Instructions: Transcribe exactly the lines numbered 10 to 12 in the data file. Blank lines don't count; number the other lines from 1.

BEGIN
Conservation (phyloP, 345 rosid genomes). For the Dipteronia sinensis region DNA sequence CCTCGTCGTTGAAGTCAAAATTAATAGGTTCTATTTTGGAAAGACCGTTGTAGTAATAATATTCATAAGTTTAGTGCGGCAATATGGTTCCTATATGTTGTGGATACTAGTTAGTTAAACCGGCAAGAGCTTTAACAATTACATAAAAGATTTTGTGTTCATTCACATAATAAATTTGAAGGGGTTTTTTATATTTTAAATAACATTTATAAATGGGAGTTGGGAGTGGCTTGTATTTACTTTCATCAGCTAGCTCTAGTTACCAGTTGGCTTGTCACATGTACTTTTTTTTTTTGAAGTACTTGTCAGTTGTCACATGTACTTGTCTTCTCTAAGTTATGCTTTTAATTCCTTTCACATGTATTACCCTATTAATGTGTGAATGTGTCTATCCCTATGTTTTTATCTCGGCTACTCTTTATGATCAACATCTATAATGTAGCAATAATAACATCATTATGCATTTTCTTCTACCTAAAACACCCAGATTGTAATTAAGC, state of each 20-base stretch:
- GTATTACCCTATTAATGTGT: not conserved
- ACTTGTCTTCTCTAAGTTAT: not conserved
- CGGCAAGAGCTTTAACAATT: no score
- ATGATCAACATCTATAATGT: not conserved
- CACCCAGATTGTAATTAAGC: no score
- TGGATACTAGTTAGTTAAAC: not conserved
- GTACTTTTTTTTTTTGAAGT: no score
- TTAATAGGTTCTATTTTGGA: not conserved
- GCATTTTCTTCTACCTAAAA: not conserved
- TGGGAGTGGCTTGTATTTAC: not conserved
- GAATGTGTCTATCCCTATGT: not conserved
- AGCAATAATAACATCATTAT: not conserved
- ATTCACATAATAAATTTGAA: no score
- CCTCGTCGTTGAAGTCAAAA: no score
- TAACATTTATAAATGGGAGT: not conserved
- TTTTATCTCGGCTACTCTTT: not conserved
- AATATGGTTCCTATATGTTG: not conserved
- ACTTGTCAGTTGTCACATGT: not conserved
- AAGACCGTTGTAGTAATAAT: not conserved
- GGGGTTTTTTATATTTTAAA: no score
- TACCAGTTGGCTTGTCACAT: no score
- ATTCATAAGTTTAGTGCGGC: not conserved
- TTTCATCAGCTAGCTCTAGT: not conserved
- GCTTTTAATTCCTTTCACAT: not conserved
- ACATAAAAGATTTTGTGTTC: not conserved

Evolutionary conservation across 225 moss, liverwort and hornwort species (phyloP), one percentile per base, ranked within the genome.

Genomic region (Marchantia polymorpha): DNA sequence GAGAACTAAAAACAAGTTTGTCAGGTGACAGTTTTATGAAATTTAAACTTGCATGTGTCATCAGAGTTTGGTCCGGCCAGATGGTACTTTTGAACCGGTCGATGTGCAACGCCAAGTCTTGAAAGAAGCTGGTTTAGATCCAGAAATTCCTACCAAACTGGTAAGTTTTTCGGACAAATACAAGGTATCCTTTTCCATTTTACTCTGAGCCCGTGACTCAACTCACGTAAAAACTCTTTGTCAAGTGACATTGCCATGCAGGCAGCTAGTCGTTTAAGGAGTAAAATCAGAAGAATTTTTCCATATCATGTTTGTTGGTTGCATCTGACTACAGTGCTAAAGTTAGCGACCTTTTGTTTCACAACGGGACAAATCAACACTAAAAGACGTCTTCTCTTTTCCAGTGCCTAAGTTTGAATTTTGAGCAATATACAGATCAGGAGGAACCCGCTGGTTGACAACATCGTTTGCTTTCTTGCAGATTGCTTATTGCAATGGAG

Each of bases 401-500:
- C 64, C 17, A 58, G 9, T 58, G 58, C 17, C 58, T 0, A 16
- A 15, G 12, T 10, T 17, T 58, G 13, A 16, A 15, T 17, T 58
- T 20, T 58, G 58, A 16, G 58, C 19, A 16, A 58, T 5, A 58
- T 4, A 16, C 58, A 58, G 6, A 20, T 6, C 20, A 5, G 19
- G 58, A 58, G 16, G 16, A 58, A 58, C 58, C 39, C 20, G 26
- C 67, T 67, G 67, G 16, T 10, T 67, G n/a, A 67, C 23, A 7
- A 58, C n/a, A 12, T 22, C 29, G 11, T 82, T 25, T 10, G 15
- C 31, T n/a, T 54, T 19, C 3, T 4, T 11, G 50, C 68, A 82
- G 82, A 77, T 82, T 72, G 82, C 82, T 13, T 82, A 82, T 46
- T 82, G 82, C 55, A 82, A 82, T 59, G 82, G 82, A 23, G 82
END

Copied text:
- GCATTTTCTTCTACCTAAAA: not conserved
- TGGGAGTGGCTTGTATTTAC: not conserved
- GAATGTGTCTATCCCTATGT: not conserved